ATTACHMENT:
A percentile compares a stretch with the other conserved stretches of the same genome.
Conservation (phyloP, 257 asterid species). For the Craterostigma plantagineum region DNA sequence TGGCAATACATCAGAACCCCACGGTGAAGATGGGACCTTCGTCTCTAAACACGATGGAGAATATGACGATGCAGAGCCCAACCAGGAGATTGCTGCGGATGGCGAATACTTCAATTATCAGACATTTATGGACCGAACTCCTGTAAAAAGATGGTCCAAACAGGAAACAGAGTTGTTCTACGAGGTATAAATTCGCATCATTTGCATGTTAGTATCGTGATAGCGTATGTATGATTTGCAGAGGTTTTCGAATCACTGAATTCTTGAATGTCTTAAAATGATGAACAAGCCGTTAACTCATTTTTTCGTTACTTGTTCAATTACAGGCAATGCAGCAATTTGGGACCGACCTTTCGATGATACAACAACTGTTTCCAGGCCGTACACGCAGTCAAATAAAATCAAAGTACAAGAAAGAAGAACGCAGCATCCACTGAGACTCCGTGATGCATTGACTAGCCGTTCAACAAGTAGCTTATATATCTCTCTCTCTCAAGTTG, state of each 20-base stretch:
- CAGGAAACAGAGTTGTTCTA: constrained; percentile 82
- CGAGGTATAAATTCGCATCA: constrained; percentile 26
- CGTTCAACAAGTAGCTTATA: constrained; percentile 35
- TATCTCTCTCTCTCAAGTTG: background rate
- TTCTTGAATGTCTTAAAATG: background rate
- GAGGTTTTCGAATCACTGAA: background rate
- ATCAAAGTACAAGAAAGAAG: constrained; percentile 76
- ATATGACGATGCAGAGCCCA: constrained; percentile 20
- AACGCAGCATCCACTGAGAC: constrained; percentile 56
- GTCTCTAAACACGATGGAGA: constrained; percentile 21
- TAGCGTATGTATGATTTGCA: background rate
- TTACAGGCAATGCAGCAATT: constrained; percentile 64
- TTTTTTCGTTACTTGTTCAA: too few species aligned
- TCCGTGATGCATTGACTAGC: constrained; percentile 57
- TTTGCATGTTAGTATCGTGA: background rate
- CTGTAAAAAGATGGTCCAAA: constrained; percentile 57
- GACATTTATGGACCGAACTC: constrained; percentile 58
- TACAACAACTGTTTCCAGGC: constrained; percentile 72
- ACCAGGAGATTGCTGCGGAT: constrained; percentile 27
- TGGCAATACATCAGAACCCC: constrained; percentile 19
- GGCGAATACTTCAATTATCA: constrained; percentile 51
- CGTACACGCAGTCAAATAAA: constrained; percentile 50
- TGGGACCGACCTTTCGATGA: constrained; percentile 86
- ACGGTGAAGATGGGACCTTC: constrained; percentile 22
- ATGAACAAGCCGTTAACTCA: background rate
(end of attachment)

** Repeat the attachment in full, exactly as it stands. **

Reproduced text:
A percentile compares a stretch with the other conserved stretches of the same genome.
Conservation (phyloP, 257 asterid species). For the Craterostigma plantagineum region DNA sequence TGGCAATACATCAGAACCCCACGGTGAAGATGGGACCTTCGTCTCTAAACACGATGGAGAATATGACGATGCAGAGCCCAACCAGGAGATTGCTGCGGATGGCGAATACTTCAATTATCAGACATTTATGGACCGAACTCCTGTAAAAAGATGGTCCAAACAGGAAACAGAGTTGTTCTACGAGGTATAAATTCGCATCATTTGCATGTTAGTATCGTGATAGCGTATGTATGATTTGCAGAGGTTTTCGAATCACTGAATTCTTGAATGTCTTAAAATGATGAACAAGCCGTTAACTCATTTTTTCGTTACTTGTTCAATTACAGGCAATGCAGCAATTTGGGACCGACCTTTCGATGATACAACAACTGTTTCCAGGCCGTACACGCAGTCAAATAAAATCAAAGTACAAGAAAGAAGAACGCAGCATCCACTGAGACTCCGTGATGCATTGACTAGCCGTTCAACAAGTAGCTTATATATCTCTCTCTCTCAAGTTG, state of each 20-base stretch:
- CAGGAAACAGAGTTGTTCTA: constrained; percentile 82
- CGAGGTATAAATTCGCATCA: constrained; percentile 26
- CGTTCAACAAGTAGCTTATA: constrained; percentile 35
- TATCTCTCTCTCTCAAGTTG: background rate
- TTCTTGAATGTCTTAAAATG: background rate
- GAGGTTTTCGAATCACTGAA: background rate
- ATCAAAGTACAAGAAAGAAG: constrained; percentile 76
- ATATGACGATGCAGAGCCCA: constrained; percentile 20
- AACGCAGCATCCACTGAGAC: constrained; percentile 56
- GTCTCTAAACACGATGGAGA: constrained; percentile 21
- TAGCGTATGTATGATTTGCA: background rate
- TTACAGGCAATGCAGCAATT: constrained; percentile 64
- TTTTTTCGTTACTTGTTCAA: too few species aligned
- TCCGTGATGCATTGACTAGC: constrained; percentile 57
- TTTGCATGTTAGTATCGTGA: background rate
- CTGTAAAAAGATGGTCCAAA: constrained; percentile 57
- GACATTTATGGACCGAACTC: constrained; percentile 58
- TACAACAACTGTTTCCAGGC: constrained; percentile 72
- ACCAGGAGATTGCTGCGGAT: constrained; percentile 27
- TGGCAATACATCAGAACCCC: constrained; percentile 19
- GGCGAATACTTCAATTATCA: constrained; percentile 51
- CGTACACGCAGTCAAATAAA: constrained; percentile 50
- TGGGACCGACCTTTCGATGA: constrained; percentile 86
- ACGGTGAAGATGGGACCTTC: constrained; percentile 22
- ATGAACAAGCCGTTAACTCA: background rate